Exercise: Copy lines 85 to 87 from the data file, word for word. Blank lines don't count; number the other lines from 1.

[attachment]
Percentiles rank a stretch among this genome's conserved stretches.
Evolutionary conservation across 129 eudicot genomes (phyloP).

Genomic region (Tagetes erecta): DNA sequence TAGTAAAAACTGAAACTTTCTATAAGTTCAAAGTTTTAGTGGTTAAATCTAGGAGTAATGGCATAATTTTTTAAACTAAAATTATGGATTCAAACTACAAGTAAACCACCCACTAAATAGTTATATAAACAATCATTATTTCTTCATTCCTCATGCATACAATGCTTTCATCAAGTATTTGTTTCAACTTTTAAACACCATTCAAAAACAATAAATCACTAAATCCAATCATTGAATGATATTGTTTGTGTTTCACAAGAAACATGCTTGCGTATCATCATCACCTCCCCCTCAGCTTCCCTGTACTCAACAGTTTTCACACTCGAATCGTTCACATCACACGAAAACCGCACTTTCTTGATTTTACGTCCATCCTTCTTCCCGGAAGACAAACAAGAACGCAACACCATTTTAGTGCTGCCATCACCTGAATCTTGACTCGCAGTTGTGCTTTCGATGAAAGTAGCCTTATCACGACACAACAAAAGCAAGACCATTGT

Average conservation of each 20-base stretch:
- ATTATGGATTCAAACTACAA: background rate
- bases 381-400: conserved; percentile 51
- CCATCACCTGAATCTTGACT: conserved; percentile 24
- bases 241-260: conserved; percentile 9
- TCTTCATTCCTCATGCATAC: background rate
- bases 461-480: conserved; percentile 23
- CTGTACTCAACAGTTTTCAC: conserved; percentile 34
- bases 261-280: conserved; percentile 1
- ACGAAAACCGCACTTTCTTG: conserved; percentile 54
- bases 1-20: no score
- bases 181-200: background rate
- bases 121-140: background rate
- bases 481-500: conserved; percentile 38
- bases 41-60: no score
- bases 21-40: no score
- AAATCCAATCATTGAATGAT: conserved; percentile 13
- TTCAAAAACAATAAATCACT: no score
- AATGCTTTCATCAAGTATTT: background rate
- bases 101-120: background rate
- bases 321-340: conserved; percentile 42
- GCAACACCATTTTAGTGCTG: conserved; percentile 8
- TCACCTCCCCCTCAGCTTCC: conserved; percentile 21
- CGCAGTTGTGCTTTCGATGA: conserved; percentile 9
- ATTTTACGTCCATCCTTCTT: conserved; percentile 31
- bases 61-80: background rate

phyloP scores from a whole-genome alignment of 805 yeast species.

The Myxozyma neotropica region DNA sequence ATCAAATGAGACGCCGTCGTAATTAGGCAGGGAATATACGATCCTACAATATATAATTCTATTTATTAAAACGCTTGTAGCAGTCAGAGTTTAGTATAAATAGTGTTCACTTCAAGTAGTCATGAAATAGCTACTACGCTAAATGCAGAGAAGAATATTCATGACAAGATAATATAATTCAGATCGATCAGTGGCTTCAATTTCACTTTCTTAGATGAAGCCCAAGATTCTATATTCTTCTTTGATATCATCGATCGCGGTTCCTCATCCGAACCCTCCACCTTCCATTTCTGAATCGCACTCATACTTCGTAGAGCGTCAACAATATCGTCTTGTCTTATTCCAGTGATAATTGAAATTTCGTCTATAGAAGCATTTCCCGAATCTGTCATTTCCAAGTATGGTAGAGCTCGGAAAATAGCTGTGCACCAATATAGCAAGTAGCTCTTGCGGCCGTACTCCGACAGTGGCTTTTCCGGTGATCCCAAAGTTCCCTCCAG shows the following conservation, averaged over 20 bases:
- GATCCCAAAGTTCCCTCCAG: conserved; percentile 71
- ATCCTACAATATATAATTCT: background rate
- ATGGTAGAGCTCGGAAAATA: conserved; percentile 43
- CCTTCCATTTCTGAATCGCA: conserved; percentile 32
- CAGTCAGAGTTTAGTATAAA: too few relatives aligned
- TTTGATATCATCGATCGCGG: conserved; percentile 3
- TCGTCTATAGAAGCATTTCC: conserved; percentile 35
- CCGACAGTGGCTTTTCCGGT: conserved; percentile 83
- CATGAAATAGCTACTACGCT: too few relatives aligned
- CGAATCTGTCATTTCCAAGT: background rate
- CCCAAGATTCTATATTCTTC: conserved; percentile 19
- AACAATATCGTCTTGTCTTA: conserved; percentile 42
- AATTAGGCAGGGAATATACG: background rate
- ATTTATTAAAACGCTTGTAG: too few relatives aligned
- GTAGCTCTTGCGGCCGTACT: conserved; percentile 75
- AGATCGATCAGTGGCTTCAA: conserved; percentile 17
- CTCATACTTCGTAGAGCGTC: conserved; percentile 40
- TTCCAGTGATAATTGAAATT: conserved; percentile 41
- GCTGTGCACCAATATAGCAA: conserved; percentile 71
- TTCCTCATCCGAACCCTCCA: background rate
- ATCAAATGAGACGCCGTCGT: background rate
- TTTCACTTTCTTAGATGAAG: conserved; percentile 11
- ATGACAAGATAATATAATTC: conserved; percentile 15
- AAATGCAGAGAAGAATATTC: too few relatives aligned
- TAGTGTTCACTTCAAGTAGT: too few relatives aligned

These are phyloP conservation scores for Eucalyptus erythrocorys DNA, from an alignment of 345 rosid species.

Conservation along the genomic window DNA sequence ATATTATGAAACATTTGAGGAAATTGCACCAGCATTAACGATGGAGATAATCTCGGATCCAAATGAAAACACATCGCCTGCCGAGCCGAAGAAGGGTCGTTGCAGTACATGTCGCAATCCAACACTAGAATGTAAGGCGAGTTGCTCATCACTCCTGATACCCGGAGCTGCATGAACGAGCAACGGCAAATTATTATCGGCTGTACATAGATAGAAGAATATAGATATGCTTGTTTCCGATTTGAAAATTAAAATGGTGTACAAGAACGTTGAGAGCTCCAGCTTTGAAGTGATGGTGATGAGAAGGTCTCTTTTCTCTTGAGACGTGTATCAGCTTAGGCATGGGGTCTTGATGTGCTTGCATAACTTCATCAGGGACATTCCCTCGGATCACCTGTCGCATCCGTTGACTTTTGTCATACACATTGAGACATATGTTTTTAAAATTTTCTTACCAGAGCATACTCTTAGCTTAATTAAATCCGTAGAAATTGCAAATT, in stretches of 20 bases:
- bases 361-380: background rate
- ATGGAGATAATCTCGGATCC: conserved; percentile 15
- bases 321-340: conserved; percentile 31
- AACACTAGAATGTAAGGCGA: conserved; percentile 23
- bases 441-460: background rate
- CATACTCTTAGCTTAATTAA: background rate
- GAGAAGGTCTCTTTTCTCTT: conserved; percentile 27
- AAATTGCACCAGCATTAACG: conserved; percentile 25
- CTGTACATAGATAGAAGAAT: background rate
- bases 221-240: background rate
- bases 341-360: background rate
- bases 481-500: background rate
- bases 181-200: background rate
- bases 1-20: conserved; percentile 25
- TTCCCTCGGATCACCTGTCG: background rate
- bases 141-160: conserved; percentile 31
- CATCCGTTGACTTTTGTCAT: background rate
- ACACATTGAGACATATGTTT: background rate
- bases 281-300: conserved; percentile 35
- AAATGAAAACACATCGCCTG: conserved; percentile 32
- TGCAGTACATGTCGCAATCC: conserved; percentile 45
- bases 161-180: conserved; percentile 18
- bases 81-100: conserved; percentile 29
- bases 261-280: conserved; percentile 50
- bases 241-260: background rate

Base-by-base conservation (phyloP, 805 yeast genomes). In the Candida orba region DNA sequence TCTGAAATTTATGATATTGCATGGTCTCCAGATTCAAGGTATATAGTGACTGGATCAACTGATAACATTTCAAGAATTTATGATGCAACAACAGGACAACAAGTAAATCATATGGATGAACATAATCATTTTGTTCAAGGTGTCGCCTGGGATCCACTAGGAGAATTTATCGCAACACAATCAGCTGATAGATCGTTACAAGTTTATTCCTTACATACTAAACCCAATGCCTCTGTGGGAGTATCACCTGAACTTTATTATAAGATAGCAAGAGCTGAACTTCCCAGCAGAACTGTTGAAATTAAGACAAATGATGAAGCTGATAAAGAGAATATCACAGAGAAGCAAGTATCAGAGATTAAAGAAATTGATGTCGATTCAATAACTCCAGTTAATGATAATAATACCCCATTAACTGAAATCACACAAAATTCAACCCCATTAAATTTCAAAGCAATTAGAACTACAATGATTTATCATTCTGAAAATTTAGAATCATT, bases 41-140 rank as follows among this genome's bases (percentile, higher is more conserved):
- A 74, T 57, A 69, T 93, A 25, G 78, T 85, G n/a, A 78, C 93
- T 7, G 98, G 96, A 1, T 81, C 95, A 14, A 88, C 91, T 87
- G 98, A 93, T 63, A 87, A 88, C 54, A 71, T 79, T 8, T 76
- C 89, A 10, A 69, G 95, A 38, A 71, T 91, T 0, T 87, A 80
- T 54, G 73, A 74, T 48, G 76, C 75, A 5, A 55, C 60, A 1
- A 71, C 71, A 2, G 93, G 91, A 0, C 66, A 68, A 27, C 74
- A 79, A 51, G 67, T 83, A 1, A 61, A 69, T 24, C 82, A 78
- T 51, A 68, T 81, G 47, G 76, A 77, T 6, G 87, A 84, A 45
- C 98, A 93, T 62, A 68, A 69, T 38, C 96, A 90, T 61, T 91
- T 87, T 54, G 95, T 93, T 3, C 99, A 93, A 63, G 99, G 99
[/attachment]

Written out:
- A 74, T 57, A 69, T 93, A 25, G 78, T 85, G n/a, A 78, C 93
- T 7, G 98, G 96, A 1, T 81, C 95, A 14, A 88, C 91, T 87
- G 98, A 93, T 63, A 87, A 88, C 54, A 71, T 79, T 8, T 76